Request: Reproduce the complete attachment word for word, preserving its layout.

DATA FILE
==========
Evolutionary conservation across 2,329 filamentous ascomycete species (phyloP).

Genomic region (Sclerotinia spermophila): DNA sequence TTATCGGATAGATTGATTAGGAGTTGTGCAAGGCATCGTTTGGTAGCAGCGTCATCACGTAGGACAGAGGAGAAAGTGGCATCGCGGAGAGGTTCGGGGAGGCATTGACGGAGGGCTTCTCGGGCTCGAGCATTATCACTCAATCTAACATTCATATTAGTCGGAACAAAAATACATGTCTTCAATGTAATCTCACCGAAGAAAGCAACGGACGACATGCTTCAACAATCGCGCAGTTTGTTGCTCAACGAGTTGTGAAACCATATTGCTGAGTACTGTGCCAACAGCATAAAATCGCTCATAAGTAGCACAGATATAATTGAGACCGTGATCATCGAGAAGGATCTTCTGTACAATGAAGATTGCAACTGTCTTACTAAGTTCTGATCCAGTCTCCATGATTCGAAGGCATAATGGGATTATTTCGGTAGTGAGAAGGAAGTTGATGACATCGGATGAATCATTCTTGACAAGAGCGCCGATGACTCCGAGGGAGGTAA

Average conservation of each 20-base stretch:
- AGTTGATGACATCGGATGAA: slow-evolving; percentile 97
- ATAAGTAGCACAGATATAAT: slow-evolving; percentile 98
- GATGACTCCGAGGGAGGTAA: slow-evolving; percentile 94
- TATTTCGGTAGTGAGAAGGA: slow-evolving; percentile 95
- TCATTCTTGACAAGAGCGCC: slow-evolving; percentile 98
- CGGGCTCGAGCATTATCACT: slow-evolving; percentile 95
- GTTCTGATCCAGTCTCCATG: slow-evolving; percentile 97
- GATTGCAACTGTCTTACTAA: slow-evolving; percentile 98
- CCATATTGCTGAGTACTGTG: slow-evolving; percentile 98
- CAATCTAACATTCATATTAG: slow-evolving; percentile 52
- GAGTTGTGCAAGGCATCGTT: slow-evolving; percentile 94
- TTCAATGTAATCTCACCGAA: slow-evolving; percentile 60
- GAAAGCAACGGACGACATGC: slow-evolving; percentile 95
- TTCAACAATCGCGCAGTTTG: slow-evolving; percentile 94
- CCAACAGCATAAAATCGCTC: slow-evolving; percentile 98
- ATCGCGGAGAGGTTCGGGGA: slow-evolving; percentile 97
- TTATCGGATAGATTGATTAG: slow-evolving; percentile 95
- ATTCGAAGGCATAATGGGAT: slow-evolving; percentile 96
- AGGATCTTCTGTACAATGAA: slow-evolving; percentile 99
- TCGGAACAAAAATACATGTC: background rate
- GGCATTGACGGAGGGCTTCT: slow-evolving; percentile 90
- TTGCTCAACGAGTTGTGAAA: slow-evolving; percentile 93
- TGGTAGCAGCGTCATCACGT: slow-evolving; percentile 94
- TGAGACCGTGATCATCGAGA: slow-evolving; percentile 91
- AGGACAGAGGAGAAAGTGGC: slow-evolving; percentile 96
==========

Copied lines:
Evolutionary conservation across 2,329 filamentous ascomycete species (phyloP).

Genomic region (Sclerotinia spermophila): DNA sequence TTATCGGATAGATTGATTAGGAGTTGTGCAAGGCATCGTTTGGTAGCAGCGTCATCACGTAGGACAGAGGAGAAAGTGGCATCGCGGAGAGGTTCGGGGAGGCATTGACGGAGGGCTTCTCGGGCTCGAGCATTATCACTCAATCTAACATTCATATTAGTCGGAACAAAAATACATGTCTTCAATGTAATCTCACCGAAGAAAGCAACGGACGACATGCTTCAACAATCGCGCAGTTTGTTGCTCAACGAGTTGTGAAACCATATTGCTGAGTACTGTGCCAACAGCATAAAATCGCTCATAAGTAGCACAGATATAATTGAGACCGTGATCATCGAGAAGGATCTTCTGTACAATGAAGATTGCAACTGTCTTACTAAGTTCTGATCCAGTCTCCATGATTCGAAGGCATAATGGGATTATTTCGGTAGTGAGAAGGAAGTTGATGACATCGGATGAATCATTCTTGACAAGAGCGCCGATGACTCCGAGGGAGGTAA

Average conservation of each 20-base stretch:
- AGTTGATGACATCGGATGAA: slow-evolving; percentile 97
- ATAAGTAGCACAGATATAAT: slow-evolving; percentile 98
- GATGACTCCGAGGGAGGTAA: slow-evolving; percentile 94
- TATTTCGGTAGTGAGAAGGA: slow-evolving; percentile 95
- TCATTCTTGACAAGAGCGCC: slow-evolving; percentile 98
- CGGGCTCGAGCATTATCACT: slow-evolving; percentile 95
- GTTCTGATCCAGTCTCCATG: slow-evolving; percentile 97
- GATTGCAACTGTCTTACTAA: slow-evolving; percentile 98
- CCATATTGCTGAGTACTGTG: slow-evolving; percentile 98
- CAATCTAACATTCATATTAG: slow-evolving; percentile 52
- GAGTTGTGCAAGGCATCGTT: slow-evolving; percentile 94
- TTCAATGTAATCTCACCGAA: slow-evolving; percentile 60
- GAAAGCAACGGACGACATGC: slow-evolving; percentile 95
- TTCAACAATCGCGCAGTTTG: slow-evolving; percentile 94
- CCAACAGCATAAAATCGCTC: slow-evolving; percentile 98
- ATCGCGGAGAGGTTCGGGGA: slow-evolving; percentile 97
- TTATCGGATAGATTGATTAG: slow-evolving; percentile 95
- ATTCGAAGGCATAATGGGAT: slow-evolving; percentile 96
- AGGATCTTCTGTACAATGAA: slow-evolving; percentile 99
- TCGGAACAAAAATACATGTC: background rate
- GGCATTGACGGAGGGCTTCT: slow-evolving; percentile 90
- TTGCTCAACGAGTTGTGAAA: slow-evolving; percentile 93
- TGGTAGCAGCGTCATCACGT: slow-evolving; percentile 94
- TGAGACCGTGATCATCGAGA: slow-evolving; percentile 91
- AGGACAGAGGAGAAAGTGGC: slow-evolving; percentile 96